Its mission: to find love to perpetuate the species.
After months of waiting linked to the coronavirus, Emma finally arrived in Japan on Tuesday.
This five-year-old female white rhino was until now a resident of Leofoo Safari Park in Taiwan, where she had been selected to find a mate in the archipelago for breeding and genetic mixing.
His transfer to Tobu Zoo in Saitama, near Tokyo, was originally scheduled for March, but complications from the pandemic had delayed his departure.
Emma was chosen from the herd of 23 rhinos at Leofoo Safari Park because of her peaceful temperament and slim physique.
Over the next few weeks, she will have the task of getting to know her first suitor: Moran, a 10-year-old male.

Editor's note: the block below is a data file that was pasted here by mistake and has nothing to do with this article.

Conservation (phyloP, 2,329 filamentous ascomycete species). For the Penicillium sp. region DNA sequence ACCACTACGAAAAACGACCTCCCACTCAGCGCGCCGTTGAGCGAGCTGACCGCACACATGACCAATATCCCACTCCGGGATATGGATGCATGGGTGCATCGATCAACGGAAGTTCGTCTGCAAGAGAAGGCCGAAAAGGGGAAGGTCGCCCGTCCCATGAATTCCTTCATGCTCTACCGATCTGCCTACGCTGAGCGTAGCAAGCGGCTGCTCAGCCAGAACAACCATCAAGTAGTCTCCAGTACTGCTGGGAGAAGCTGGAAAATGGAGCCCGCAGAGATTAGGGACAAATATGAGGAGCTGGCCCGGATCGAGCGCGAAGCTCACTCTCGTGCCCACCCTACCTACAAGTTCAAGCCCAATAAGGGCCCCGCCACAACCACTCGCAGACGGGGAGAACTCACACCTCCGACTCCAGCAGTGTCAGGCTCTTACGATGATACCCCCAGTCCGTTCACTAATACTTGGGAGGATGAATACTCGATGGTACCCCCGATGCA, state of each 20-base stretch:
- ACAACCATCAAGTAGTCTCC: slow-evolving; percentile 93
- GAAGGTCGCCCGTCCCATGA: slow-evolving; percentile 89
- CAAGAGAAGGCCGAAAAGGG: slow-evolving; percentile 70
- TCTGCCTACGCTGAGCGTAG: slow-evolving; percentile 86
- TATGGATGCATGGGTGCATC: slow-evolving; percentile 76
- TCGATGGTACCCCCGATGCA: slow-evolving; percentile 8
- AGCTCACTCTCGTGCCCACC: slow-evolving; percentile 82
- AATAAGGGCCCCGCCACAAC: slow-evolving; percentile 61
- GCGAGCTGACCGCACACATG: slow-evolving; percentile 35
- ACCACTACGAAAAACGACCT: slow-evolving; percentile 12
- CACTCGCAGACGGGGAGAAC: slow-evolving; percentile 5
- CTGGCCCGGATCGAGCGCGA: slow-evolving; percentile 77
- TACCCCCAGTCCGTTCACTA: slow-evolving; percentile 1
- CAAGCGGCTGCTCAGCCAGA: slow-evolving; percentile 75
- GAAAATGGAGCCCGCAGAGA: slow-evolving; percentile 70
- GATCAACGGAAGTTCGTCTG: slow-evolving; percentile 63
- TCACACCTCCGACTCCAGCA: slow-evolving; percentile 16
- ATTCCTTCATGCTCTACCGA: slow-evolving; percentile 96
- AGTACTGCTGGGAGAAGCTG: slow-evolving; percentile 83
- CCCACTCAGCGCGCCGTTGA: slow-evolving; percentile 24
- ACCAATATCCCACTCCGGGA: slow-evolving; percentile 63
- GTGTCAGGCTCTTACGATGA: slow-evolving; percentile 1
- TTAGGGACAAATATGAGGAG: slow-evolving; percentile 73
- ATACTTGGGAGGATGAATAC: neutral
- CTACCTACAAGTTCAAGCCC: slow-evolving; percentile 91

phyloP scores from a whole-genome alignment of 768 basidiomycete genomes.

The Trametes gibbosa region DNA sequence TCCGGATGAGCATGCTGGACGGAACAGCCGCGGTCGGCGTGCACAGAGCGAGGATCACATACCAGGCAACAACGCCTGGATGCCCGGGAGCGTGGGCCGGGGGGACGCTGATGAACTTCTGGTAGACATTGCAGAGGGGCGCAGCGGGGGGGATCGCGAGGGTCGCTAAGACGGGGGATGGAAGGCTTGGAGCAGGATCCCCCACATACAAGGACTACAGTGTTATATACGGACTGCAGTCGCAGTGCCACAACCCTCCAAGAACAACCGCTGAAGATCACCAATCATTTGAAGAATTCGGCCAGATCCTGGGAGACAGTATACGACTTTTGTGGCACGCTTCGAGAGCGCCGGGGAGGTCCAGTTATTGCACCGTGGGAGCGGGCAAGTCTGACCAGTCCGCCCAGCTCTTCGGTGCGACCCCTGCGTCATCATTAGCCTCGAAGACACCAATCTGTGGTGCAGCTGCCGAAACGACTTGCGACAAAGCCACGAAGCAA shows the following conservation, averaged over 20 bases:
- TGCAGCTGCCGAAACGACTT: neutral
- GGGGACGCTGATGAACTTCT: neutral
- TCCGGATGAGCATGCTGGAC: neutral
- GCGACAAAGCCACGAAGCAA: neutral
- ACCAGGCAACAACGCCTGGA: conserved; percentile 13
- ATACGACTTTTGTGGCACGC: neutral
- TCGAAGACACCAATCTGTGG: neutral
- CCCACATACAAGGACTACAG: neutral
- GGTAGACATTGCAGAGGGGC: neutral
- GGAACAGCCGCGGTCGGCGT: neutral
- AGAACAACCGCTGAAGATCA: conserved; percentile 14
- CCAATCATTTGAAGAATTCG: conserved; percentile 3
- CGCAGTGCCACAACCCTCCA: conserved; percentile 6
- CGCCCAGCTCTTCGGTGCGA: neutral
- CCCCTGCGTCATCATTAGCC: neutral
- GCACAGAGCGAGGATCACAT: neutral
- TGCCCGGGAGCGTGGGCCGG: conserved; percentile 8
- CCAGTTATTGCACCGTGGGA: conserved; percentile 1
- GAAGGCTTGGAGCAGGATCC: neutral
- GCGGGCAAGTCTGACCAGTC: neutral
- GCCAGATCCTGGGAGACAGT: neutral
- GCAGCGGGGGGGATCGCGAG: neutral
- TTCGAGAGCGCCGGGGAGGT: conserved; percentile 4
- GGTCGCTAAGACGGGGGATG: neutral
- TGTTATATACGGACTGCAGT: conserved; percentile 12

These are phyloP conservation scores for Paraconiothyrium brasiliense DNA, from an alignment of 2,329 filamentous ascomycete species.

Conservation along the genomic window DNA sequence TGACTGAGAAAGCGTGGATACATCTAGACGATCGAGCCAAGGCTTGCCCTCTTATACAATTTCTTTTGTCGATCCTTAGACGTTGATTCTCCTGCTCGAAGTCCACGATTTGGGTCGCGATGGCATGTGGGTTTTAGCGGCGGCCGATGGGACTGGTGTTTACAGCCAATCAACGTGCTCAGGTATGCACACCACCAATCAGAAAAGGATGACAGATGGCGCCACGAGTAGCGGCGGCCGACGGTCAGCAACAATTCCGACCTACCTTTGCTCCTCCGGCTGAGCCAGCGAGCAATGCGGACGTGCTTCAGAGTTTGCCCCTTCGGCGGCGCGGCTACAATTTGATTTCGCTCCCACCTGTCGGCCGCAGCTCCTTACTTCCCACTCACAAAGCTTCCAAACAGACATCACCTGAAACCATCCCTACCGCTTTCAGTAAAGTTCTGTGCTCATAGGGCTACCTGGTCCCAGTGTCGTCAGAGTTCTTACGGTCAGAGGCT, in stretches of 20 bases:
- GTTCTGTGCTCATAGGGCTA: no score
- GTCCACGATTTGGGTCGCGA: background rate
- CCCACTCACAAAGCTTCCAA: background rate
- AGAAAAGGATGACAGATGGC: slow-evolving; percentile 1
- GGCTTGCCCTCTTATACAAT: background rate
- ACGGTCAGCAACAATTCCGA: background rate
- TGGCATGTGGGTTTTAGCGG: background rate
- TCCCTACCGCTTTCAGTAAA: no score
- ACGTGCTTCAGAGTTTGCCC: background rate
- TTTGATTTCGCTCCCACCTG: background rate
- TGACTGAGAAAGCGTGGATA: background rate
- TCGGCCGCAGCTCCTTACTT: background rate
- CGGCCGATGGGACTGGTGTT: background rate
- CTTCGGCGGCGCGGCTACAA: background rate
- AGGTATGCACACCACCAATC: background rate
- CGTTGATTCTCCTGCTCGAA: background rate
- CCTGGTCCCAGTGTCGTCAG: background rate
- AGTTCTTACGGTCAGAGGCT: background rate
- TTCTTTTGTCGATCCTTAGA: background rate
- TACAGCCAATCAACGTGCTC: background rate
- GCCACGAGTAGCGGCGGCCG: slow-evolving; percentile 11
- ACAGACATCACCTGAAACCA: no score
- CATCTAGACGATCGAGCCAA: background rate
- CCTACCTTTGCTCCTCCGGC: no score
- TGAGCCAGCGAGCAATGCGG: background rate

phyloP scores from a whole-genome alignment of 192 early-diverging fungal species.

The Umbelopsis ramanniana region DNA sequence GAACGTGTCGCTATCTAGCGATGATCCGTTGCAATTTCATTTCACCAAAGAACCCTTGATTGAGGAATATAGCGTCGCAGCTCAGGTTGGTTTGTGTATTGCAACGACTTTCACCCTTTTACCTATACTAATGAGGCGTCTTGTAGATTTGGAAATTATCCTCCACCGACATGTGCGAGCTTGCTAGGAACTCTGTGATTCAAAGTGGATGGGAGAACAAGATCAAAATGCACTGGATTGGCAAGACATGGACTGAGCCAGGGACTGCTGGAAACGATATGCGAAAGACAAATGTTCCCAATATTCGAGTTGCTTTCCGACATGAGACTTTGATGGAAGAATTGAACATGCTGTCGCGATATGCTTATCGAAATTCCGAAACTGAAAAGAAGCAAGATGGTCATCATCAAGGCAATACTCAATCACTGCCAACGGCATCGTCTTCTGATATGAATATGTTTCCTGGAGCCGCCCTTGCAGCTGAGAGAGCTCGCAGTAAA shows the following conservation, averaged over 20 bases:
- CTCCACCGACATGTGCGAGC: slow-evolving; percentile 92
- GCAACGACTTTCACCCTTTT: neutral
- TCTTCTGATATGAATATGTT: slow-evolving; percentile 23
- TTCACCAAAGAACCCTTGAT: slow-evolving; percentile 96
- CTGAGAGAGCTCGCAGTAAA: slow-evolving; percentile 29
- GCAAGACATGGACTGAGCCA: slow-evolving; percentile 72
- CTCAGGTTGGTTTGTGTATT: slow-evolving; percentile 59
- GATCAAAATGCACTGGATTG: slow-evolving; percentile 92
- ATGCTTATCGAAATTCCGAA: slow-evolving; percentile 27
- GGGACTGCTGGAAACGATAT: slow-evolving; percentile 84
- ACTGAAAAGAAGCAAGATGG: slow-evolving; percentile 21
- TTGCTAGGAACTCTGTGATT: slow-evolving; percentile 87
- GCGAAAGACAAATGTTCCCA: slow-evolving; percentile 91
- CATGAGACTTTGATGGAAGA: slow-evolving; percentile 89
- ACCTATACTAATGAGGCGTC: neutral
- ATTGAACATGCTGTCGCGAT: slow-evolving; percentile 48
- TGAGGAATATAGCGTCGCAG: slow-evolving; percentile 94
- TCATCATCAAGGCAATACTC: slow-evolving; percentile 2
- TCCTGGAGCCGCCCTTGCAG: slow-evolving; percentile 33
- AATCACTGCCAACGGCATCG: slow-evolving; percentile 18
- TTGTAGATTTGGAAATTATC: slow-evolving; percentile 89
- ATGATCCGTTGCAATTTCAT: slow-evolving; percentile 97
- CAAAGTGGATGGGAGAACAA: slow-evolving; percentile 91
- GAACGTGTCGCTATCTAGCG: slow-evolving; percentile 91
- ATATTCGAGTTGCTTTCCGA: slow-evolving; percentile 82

The female rhino will also be on display extensively to the Japanese public, but she should not be disturbed by her surroundings.
“Before she left, we added instructions in Japanese to our daily exercises so that she adapts faster once there,” recalls Sean Wu, animal manager at his old park.
He was even made to listen to the sounds of airplane and truck engines in preparation for his trip.
A species threatened by poaching
Zoo breeding programs have played a key role in saving southern white rhinos.
According to the Save the Rhino association, this subspecies currently has less than 19,000 heads in the wild in southern Africa, but was almost extinct in the 20th century before being saved thanks to conservation efforts.
Their northern cousins were not so lucky.
Only two remain, females, making this subspecies functionally extinct.
Other rhino families, such as the Java rhino and the Sumatran rhino, have fewer than 100 representatives each.
Leofoo Safari Park imported eight southern white rhinos in 1979 and today has Asia's most successful breeding program for this subspecies.
Rhino poaching is fueled by the market for their horns in Asia, especially China and Vietnam.
The horns are mostly made of keratin, but traffickers sell them touting them as an aphrodisiac, or even a cure for cancer.